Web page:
- COLLEGE STATION, May 14, 2013 — The cause of earthquakes is known: tectonic plates scraping and clashing against each other. Scientists seeking a deeper understanding of the underlying causes of that plate movement turn to Texas A&M University professor Wolfgang Bangerth, a widely respected expert in computational mathematics and mathematical modeling.
- HOUSTON – A federal court has rejected, for the second time, an attempt by ExxonMobil Corporation and two subsidiaries to get rid of a lawsuit filed against them by Sierra Club and Environment Texas. The lawsuit alleges thousands of violations of the Clean Air Act at the nation’s largest oil refinery and chemical plant complex, located in Baytown, Texas.
- COLLEGE STATION, April 30, 2013 — In the mind of Texas A&M University physicist Peter McIntyre, two of America's most pressing energy challenges -- what to do with radiotoxic spent nuclear fuel and dwindling energy resources -- can be solved in one scientific swipe.
- WASHINGTON -- The fertilizer plant explosion that leveled homes and killed at least 14 people last week in West, Texas, demonstrates the need for tougher chemical security laws, some Democrats say. Whether such proposals will have any legs on Capitol Hill remains uncertain.
- Texas summers are so hot that in many West Texas reservoirs, more water evaporates than gets used by people. In 2011, more water evaporated out of Lakes Travis and Buchanan in Central Texas than was used by their largest city customer, Austin.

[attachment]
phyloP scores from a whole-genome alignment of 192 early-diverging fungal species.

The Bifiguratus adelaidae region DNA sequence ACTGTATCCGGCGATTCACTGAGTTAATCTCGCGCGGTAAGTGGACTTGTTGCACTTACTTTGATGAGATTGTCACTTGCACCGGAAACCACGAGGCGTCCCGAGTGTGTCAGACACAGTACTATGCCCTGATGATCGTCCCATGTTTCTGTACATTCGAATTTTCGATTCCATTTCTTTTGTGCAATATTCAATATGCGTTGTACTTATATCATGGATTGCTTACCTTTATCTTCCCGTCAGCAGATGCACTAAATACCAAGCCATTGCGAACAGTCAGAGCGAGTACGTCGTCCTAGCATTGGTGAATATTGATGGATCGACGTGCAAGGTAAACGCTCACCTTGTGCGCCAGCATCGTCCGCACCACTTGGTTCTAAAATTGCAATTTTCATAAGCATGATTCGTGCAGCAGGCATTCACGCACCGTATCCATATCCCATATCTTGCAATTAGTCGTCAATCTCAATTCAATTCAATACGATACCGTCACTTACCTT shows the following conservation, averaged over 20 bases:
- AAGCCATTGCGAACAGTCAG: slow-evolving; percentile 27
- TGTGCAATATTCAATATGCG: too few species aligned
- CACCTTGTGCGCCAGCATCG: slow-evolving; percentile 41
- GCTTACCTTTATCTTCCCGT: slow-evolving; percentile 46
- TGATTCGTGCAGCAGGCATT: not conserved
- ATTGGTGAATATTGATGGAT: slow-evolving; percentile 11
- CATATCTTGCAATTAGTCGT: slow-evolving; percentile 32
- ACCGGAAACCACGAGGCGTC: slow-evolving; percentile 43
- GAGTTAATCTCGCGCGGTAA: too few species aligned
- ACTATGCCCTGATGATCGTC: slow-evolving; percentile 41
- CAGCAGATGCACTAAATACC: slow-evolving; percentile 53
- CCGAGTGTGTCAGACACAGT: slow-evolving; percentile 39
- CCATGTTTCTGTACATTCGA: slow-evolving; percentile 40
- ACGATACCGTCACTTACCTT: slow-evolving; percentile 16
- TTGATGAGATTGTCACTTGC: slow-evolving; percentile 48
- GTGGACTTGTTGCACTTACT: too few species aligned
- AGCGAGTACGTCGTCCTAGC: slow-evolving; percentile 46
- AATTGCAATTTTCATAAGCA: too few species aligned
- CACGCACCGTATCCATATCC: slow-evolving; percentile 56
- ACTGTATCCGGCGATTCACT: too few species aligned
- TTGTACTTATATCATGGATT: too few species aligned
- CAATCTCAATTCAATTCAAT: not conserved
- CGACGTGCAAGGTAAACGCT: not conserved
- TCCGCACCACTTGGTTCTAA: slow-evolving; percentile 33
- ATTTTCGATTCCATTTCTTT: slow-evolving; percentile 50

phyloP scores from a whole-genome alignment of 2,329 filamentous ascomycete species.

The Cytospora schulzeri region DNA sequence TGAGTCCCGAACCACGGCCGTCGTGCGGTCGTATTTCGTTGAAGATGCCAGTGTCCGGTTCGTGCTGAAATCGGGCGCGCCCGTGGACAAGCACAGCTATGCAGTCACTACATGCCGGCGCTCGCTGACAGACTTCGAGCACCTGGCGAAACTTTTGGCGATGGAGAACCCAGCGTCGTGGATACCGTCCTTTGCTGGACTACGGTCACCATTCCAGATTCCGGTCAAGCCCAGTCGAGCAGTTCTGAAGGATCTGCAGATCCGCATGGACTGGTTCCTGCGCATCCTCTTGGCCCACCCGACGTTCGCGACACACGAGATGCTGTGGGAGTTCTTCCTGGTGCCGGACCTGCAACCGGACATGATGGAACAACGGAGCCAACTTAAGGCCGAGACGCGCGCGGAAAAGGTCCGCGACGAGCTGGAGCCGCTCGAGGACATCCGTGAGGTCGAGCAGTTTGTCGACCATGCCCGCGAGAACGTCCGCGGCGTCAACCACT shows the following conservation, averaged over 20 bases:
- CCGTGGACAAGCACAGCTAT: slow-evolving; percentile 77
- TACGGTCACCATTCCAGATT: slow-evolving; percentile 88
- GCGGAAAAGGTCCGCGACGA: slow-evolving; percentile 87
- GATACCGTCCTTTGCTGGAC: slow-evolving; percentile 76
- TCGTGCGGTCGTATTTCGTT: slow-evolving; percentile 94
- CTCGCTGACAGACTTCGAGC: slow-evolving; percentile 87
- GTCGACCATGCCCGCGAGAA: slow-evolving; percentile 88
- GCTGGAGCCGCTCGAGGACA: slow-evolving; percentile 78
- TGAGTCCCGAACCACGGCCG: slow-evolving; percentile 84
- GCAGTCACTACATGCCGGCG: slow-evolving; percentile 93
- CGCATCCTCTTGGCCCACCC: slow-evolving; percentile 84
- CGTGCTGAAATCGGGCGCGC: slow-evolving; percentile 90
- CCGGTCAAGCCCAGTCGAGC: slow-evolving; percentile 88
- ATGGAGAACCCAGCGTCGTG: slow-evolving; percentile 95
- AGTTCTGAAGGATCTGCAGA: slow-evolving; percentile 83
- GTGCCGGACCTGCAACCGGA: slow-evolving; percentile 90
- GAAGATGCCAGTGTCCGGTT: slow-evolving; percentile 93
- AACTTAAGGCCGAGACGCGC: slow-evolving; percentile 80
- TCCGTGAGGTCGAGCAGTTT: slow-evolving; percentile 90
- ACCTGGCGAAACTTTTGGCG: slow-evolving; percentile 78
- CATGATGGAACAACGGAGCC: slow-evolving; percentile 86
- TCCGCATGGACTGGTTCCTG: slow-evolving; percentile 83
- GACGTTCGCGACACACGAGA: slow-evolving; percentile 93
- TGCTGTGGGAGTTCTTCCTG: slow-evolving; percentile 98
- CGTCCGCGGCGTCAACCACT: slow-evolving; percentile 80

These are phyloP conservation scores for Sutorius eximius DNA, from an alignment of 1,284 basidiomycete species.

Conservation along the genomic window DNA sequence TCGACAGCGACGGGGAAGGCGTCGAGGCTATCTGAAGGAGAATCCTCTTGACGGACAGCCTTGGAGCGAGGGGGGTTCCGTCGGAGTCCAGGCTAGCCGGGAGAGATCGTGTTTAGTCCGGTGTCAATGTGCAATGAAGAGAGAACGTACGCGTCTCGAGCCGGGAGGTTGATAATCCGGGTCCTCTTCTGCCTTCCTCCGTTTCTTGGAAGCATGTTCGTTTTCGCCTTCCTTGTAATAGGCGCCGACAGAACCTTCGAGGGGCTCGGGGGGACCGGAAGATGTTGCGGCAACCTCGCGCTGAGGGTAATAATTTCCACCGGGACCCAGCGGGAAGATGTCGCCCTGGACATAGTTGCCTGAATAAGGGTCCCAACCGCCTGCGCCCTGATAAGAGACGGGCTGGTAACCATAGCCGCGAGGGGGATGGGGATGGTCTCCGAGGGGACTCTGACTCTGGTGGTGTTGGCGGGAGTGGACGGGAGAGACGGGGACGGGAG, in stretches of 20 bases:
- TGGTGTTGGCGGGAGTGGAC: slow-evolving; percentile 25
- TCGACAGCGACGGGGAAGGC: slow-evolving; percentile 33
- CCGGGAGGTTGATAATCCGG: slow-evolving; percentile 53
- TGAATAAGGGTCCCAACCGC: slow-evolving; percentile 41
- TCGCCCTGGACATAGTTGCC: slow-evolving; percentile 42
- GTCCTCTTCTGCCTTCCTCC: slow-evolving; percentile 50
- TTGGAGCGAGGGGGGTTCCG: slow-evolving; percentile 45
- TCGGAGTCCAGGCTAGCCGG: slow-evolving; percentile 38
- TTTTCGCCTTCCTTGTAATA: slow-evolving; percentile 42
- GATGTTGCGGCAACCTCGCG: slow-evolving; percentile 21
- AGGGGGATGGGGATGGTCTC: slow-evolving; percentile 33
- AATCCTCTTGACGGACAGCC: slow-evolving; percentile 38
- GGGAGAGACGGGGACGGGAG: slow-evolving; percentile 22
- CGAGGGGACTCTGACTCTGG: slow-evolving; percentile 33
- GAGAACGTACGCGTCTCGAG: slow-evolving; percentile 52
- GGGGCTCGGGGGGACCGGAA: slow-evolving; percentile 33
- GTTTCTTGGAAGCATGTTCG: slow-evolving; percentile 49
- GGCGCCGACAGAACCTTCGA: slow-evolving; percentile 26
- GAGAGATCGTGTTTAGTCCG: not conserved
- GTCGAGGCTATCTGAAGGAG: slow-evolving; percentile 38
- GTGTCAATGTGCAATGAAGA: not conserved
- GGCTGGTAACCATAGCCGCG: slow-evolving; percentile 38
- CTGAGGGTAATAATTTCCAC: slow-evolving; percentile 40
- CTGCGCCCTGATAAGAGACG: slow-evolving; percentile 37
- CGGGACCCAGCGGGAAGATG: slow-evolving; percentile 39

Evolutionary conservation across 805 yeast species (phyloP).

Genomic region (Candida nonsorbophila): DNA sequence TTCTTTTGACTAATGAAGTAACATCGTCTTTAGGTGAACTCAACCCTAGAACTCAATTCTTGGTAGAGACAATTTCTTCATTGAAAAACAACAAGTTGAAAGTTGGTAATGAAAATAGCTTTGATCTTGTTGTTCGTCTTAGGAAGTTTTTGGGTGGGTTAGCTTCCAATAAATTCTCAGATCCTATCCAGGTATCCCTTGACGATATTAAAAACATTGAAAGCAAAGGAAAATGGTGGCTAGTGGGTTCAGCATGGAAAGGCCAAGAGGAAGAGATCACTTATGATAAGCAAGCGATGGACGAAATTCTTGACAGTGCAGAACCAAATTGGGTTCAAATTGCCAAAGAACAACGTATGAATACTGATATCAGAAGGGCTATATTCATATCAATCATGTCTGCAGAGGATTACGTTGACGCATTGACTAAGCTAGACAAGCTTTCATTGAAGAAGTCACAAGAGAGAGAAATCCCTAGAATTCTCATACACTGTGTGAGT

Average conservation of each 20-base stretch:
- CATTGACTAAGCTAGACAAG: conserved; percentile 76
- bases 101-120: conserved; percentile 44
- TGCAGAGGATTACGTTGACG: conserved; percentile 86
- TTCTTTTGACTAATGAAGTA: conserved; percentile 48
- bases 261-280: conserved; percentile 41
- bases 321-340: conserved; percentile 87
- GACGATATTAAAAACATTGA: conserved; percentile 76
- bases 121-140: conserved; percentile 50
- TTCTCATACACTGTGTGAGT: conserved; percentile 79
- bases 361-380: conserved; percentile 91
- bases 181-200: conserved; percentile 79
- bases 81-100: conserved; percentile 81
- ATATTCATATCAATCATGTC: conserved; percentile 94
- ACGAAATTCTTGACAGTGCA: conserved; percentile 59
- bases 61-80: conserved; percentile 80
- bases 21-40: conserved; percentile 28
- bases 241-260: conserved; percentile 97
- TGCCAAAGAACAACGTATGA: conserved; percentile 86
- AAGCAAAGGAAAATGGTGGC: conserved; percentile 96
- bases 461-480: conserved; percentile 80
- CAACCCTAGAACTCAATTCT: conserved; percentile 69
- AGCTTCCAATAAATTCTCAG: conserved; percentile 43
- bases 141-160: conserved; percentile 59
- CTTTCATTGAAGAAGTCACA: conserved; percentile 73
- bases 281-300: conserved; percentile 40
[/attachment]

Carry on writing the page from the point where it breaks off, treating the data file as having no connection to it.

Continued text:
- The Texas Environmental Excellence Awards honor individuals, organizations, and businesses that protect our state’s human and natural resources while ensuring clean air, clean water, and the safe management of waste.
- AUSTIN - Strategies to conserve water in agriculture, landscaping and energy production could save 500 billion gallons of water per year in 2020, according to a new Environment Texas Research and Policy Center report. The report comes a week after a federal judge ordered the state of Texas to keep more water in the Guadalupe River to support endangered whooping cranes and as the Legislature considers funding a fifty year water plan.
- On Tuesday April 16th, the Senate Natural Resources committee voted 6-3 in favor of legislation to weaken the rights of Texans to protect their communities by challenging the permits of polluters.